A small town in upstate New York has rallied together to continue funding its local community's Christmas celebration, even though an atheist's complaint forced the local government to stop supporting the event.
The town of Spencerport, N.Y., a small village located just outside of Rochester, has been celebrating its annual "Christmas on the Canal" event for 17 years until this year, when Elaine Spaziano, the event's founder and organizer, announced that the tradition had to be canceled after an atheist complained about First Amendment rights and the separation of church and state to the local government.
The event features an array of holiday-themed activities, such as a tree lighting ceremony, carols, a nativity, a blessing by a local clergy member, and other festive events. The celebration was funded partially by Spencerport and the neighboring village of Ogden, and both villages were forced to pull their funds and support for the celebration this year after an atheist activist complained that the event used taxpayer dollars to support Christianity. The activist reportedly had a petition and threatened to take the cities to court if they continued donating to "Christmas on the Canal."
As Spaziano told The Blaze, the local government initially went to the event's planning committee to see if they would change the name to something more universal, such as "Holiday on the Canal," but the board ultimately voted to keep the old name, arguing that taking the faith-based elements out of the event would ruin its entire foundation.
According to the local Rochester YNN news, after word got around that the "Christmas on the Canal" event had been canceled, donations from local residents and businesses began pouring in, in an effort to keep the decades-long tradition going. Resident Ralph Parmelee began imploring local businesses to donate to the event, and the town has now officially raised enough money to hold "Christmas on the Canal" for another year.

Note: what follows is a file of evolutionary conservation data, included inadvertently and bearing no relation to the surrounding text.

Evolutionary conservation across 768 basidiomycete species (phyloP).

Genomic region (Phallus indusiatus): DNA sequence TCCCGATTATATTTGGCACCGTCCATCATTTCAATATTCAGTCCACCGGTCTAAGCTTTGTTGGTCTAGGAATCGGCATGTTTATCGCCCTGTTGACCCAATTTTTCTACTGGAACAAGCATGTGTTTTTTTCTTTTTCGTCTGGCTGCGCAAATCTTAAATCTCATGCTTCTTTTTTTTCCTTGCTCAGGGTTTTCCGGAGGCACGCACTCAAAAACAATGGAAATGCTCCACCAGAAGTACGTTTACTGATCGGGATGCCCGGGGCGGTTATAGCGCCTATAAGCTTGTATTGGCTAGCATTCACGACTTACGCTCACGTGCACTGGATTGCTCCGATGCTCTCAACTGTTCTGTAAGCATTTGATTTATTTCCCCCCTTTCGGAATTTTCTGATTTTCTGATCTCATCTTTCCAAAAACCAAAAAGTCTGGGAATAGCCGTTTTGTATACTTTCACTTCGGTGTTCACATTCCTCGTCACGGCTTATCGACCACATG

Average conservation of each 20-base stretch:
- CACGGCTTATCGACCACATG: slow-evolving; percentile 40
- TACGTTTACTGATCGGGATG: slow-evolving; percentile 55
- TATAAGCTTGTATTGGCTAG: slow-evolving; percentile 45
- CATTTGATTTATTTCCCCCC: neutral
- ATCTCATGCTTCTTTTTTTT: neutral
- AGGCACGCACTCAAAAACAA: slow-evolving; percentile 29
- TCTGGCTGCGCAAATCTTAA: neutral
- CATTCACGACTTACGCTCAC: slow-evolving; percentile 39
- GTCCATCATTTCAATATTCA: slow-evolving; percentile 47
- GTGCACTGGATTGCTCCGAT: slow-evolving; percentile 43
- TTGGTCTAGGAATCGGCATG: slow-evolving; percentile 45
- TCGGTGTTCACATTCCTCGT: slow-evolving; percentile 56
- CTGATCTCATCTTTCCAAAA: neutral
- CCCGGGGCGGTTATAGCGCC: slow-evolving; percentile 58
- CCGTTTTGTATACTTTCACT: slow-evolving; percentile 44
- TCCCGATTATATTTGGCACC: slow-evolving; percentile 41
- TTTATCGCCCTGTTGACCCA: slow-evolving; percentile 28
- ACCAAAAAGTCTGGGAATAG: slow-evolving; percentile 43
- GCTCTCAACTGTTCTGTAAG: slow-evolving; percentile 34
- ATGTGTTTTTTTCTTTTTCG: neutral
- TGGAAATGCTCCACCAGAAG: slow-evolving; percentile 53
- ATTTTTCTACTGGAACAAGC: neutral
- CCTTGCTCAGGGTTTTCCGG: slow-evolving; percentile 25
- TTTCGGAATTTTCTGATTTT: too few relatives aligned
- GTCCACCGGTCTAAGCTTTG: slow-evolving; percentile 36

"We cannot let this die. For the generations that are coming, the young people and all, we can't take Christmas out of the picture. It's got to stay there and we're going to keep it there," Parmelee told the local media outlet.
Another resident, Peter Marra, told the local media outlet that Spencerport is a great community that is fully capable to take on the challenge of raising enough funds for "Christmas on the Canal." "A community like Spencerport is a perfect place to pitch that battle. The people around here know how to rally. It's a great community, that's why I have a business here, that's why I raise my family here, It's a great place to live."
Spaziano added to The Blaze that after she announced the event had been canceled, she and other members of the event's planning committee had strange experiences that she feels were messages from God, encouraging her to hold "Christmas on the Canal" for another year.
In one such experience, Spaziano said she was walking around town praying about the event when she "was walking back to my car and all of the sudden I heard church bells ringing. I listened closely and as I got closer - it was dark there wasn't a soul around. There were no lights on in the church and the song that was ending was 'My Country 'Tis of Thee,'" she said. "I just stood there and the next song that came was 'O Beautiful for Spacious Skies.'"
"We do have these freedoms. We've got to fight for these freedoms," Spaziano said. "The joyful news is the community as a whole - businesses, individuals, a little boy with his change … it will be a community supported event."
The event will now reportedly take place in early December, and the city has also slated a separate holiday tree-lighting event for late November.